If you want to skip to the end, the easiest dog training method is to reward what your dog is doing right; no special equipment needed. If you’d like to learn more, read on.
Dog training has changed over the centuries, as have the jobs dogs are trained to do. Hunting, flushing, and herding were the primary uses for dogs. In the 40’s, during World War II, the military began training dogs to help in war time activities. Books that were available at the time were on hunting and herding, so military trainers had to learn how to train. They knew how to train men, and used that as a model for training dogs. Show, add a word, correct when the dog is wrong.
As technology advanced and scientists began using DNA to determine species relationships, it was discovered that wolves and dogs are very closely related. Dog trainers began looking at studies of wolves to learn about dog behavior and possible ways of training. Unfortunately, early studies of wolves were done on manufactured packs. Scientists captured wolves from different packs and threw them together. Think of this as a very early version of Survivor, Survivor: The Zoo Wolf. The wolves did not get along. As with any good reality show, scuffles and name calling ensued. It wasn’t until scientists started braving the wilds to study wolves in their natural habitat did they realize how wrong they were.
Over in the newly established aquarium world, trainers were looking at other methods of training. You can’t correct an animal that can kill you or swim away. How do you get a wild dolphin to jump over a hoop when you want him to? Scientists had been studying behavior and learning in animals for years, and discovered that behavior that gets you something tends to happen more often. This doesn’t seem like a huge discovery, after all humans tend to continue to go to work for a paycheck and would stop if the paycheck stopped, but the labs figured out that all animals work the same way.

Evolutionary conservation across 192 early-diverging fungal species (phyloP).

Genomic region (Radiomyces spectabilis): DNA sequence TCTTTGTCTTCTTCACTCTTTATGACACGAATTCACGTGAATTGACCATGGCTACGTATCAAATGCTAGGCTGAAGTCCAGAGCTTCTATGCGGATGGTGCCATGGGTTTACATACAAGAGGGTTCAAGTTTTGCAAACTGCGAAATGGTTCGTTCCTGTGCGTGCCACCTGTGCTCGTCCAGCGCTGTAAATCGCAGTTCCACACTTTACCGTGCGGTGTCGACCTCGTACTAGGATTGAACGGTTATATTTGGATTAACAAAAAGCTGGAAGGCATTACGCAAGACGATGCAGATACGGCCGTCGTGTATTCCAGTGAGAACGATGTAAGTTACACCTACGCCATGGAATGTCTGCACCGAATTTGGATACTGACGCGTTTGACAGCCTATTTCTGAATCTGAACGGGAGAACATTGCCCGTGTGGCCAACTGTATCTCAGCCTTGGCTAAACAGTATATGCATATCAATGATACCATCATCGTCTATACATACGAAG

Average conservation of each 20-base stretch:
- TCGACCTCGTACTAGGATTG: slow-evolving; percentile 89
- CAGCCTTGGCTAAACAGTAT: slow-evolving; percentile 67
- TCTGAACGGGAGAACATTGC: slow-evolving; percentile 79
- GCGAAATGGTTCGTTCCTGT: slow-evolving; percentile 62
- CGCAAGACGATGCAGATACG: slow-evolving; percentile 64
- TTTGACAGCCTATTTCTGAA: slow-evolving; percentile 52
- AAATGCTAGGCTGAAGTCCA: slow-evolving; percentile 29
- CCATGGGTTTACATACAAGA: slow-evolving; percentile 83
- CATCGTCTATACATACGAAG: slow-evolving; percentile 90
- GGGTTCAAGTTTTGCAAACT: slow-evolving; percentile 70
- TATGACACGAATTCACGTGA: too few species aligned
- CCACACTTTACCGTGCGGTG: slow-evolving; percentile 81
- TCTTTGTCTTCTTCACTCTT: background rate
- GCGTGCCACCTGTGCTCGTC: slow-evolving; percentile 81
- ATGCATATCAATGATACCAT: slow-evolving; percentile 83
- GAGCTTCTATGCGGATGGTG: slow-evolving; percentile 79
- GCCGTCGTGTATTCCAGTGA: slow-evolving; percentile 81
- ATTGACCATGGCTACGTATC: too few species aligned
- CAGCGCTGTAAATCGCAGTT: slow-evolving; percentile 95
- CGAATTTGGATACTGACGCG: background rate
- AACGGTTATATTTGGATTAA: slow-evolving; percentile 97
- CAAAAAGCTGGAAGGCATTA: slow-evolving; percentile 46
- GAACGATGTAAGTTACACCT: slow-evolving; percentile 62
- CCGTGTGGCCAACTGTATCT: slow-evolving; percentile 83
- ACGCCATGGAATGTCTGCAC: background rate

It is the rise of training in zoos and aquariums that created the current divide in dog training, which is basically two camps. Correct what is wrong or reward what is right. Both methods need to be maintained, meaning if you are correcting for wrong behavior you will always need to correct, if you are rewarding you will always need to reward. The main downside of correcting is it teaches the correctee to hide what they’re doing to avoid punishment. This isn’t that difficult to understand, teenagers have been hiding their activities to avoid being grounded or sent to the nunnery for centuries.
Modern dog training relies heavily on trust. Your dog needs to be comfortable doing things in front of you so you can see it and teach it to do something else. If your dog gets rewarded for doing something else, he will likely do it again. Being a good teacher means controlling the rewards, which means you have to think a bit about where you leave things that your dog can use to reward themselves. Leaving a freshly grilled steak on the kitchen counter is just asking for the dog to give himself a tip.
The easiest, least contentious, least amount of effort dog training method? Simply praise your dog for doing anything you like as often as possible. You don’t even need to put a word to it like “sit,” although you can if you want to. Notice the good stuff and say “good dog!” Dog sits, say “Sit. Good dog!” Throw in some affection, or if you’re close to a treat, you can up the reward by tossing it on over. It doesn’t matter what you like, reward it. Dog lies down on the rug? “Good dog!” Dog brings you a ball? “Good dog!” Dog takes a break from barking? “Good dog!”
Easiest isn’t necessarily the fastest. Rewarding good behavior isn’t the fastest training method, but it is easily used by busy people with busy lives.
Considering how much our dogs enrich and broaden our lives, paying them in a “Good Dog!” seems like a really low form payment. The wonderful thing about dogs is, they’ll take it.